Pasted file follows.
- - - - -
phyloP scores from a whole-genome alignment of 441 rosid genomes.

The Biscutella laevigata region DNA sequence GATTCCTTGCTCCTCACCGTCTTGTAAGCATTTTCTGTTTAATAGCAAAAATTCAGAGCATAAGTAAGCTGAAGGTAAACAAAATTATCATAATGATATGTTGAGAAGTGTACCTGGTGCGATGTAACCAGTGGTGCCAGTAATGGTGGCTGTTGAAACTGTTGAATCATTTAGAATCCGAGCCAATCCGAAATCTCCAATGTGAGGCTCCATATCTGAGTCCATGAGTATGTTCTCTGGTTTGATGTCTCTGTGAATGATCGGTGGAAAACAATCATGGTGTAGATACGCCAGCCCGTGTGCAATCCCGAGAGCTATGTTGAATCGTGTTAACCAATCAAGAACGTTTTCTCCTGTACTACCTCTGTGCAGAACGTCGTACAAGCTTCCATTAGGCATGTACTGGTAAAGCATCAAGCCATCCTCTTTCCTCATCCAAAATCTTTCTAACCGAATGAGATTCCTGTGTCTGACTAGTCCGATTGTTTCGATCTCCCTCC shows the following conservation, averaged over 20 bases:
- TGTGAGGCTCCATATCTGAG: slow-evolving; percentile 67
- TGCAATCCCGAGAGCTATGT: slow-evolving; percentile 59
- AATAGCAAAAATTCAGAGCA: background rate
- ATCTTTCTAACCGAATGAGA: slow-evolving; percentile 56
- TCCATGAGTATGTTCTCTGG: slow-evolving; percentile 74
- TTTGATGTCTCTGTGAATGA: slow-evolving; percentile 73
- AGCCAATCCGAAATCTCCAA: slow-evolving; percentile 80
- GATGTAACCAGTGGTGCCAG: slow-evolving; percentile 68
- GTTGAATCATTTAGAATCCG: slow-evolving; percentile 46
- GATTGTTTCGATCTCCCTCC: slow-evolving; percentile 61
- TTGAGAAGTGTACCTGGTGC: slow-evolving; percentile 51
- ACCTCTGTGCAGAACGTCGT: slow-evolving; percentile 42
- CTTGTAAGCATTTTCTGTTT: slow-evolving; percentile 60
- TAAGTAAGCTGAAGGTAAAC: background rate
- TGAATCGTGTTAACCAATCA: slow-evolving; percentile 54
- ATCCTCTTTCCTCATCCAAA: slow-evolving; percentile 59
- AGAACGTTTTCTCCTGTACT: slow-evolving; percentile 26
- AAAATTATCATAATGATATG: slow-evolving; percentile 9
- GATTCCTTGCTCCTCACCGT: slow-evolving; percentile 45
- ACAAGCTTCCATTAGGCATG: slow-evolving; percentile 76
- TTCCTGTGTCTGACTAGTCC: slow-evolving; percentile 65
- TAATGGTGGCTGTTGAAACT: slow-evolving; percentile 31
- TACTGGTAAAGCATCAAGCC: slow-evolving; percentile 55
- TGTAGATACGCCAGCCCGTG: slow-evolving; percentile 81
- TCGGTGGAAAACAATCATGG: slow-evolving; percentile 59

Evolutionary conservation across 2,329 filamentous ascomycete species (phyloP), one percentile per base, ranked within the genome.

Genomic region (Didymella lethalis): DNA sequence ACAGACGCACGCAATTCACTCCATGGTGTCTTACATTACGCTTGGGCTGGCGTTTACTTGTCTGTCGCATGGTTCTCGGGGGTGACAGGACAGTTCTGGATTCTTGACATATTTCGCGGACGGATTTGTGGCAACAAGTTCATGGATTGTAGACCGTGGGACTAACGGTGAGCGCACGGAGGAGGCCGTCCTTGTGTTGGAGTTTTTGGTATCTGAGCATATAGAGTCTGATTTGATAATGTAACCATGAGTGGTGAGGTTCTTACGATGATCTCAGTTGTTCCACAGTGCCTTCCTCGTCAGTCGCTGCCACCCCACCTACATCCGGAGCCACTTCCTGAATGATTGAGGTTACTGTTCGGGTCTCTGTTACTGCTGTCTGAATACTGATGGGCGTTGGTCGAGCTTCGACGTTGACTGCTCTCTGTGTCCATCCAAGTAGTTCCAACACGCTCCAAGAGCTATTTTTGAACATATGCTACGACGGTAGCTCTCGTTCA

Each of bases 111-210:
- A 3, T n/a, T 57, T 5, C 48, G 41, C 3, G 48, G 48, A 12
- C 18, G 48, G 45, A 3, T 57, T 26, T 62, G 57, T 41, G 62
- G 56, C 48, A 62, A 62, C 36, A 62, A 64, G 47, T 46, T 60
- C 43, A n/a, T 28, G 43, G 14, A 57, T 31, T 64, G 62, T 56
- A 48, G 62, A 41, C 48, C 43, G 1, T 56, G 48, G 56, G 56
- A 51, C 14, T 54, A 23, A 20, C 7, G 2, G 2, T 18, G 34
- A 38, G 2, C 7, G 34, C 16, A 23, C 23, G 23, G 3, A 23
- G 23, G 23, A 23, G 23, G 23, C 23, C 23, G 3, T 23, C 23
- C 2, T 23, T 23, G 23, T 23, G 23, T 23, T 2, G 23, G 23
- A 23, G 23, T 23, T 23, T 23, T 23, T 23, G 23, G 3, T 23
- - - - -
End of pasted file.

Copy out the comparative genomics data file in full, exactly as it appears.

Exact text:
phyloP scores from a whole-genome alignment of 441 rosid genomes.

The Biscutella laevigata region DNA sequence GATTCCTTGCTCCTCACCGTCTTGTAAGCATTTTCTGTTTAATAGCAAAAATTCAGAGCATAAGTAAGCTGAAGGTAAACAAAATTATCATAATGATATGTTGAGAAGTGTACCTGGTGCGATGTAACCAGTGGTGCCAGTAATGGTGGCTGTTGAAACTGTTGAATCATTTAGAATCCGAGCCAATCCGAAATCTCCAATGTGAGGCTCCATATCTGAGTCCATGAGTATGTTCTCTGGTTTGATGTCTCTGTGAATGATCGGTGGAAAACAATCATGGTGTAGATACGCCAGCCCGTGTGCAATCCCGAGAGCTATGTTGAATCGTGTTAACCAATCAAGAACGTTTTCTCCTGTACTACCTCTGTGCAGAACGTCGTACAAGCTTCCATTAGGCATGTACTGGTAAAGCATCAAGCCATCCTCTTTCCTCATCCAAAATCTTTCTAACCGAATGAGATTCCTGTGTCTGACTAGTCCGATTGTTTCGATCTCCCTCC shows the following conservation, averaged over 20 bases:
- TGTGAGGCTCCATATCTGAG: slow-evolving; percentile 67
- TGCAATCCCGAGAGCTATGT: slow-evolving; percentile 59
- AATAGCAAAAATTCAGAGCA: background rate
- ATCTTTCTAACCGAATGAGA: slow-evolving; percentile 56
- TCCATGAGTATGTTCTCTGG: slow-evolving; percentile 74
- TTTGATGTCTCTGTGAATGA: slow-evolving; percentile 73
- AGCCAATCCGAAATCTCCAA: slow-evolving; percentile 80
- GATGTAACCAGTGGTGCCAG: slow-evolving; percentile 68
- GTTGAATCATTTAGAATCCG: slow-evolving; percentile 46
- GATTGTTTCGATCTCCCTCC: slow-evolving; percentile 61
- TTGAGAAGTGTACCTGGTGC: slow-evolving; percentile 51
- ACCTCTGTGCAGAACGTCGT: slow-evolving; percentile 42
- CTTGTAAGCATTTTCTGTTT: slow-evolving; percentile 60
- TAAGTAAGCTGAAGGTAAAC: background rate
- TGAATCGTGTTAACCAATCA: slow-evolving; percentile 54
- ATCCTCTTTCCTCATCCAAA: slow-evolving; percentile 59
- AGAACGTTTTCTCCTGTACT: slow-evolving; percentile 26
- AAAATTATCATAATGATATG: slow-evolving; percentile 9
- GATTCCTTGCTCCTCACCGT: slow-evolving; percentile 45
- ACAAGCTTCCATTAGGCATG: slow-evolving; percentile 76
- TTCCTGTGTCTGACTAGTCC: slow-evolving; percentile 65
- TAATGGTGGCTGTTGAAACT: slow-evolving; percentile 31
- TACTGGTAAAGCATCAAGCC: slow-evolving; percentile 55
- TGTAGATACGCCAGCCCGTG: slow-evolving; percentile 81
- TCGGTGGAAAACAATCATGG: slow-evolving; percentile 59

Evolutionary conservation across 2,329 filamentous ascomycete species (phyloP), one percentile per base, ranked within the genome.

Genomic region (Didymella lethalis): DNA sequence ACAGACGCACGCAATTCACTCCATGGTGTCTTACATTACGCTTGGGCTGGCGTTTACTTGTCTGTCGCATGGTTCTCGGGGGTGACAGGACAGTTCTGGATTCTTGACATATTTCGCGGACGGATTTGTGGCAACAAGTTCATGGATTGTAGACCGTGGGACTAACGGTGAGCGCACGGAGGAGGCCGTCCTTGTGTTGGAGTTTTTGGTATCTGAGCATATAGAGTCTGATTTGATAATGTAACCATGAGTGGTGAGGTTCTTACGATGATCTCAGTTGTTCCACAGTGCCTTCCTCGTCAGTCGCTGCCACCCCACCTACATCCGGAGCCACTTCCTGAATGATTGAGGTTACTGTTCGGGTCTCTGTTACTGCTGTCTGAATACTGATGGGCGTTGGTCGAGCTTCGACGTTGACTGCTCTCTGTGTCCATCCAAGTAGTTCCAACACGCTCCAAGAGCTATTTTTGAACATATGCTACGACGGTAGCTCTCGTTCA

Each of bases 111-210:
- A 3, T n/a, T 57, T 5, C 48, G 41, C 3, G 48, G 48, A 12
- C 18, G 48, G 45, A 3, T 57, T 26, T 62, G 57, T 41, G 62
- G 56, C 48, A 62, A 62, C 36, A 62, A 64, G 47, T 46, T 60
- C 43, A n/a, T 28, G 43, G 14, A 57, T 31, T 64, G 62, T 56
- A 48, G 62, A 41, C 48, C 43, G 1, T 56, G 48, G 56, G 56
- A 51, C 14, T 54, A 23, A 20, C 7, G 2, G 2, T 18, G 34
- A 38, G 2, C 7, G 34, C 16, A 23, C 23, G 23, G 3, A 23
- G 23, G 23, A 23, G 23, G 23, C 23, C 23, G 3, T 23, C 23
- C 2, T 23, T 23, G 23, T 23, G 23, T 23, T 2, G 23, G 23
- A 23, G 23, T 23, T 23, T 23, T 23, T 23, G 23, G 3, T 23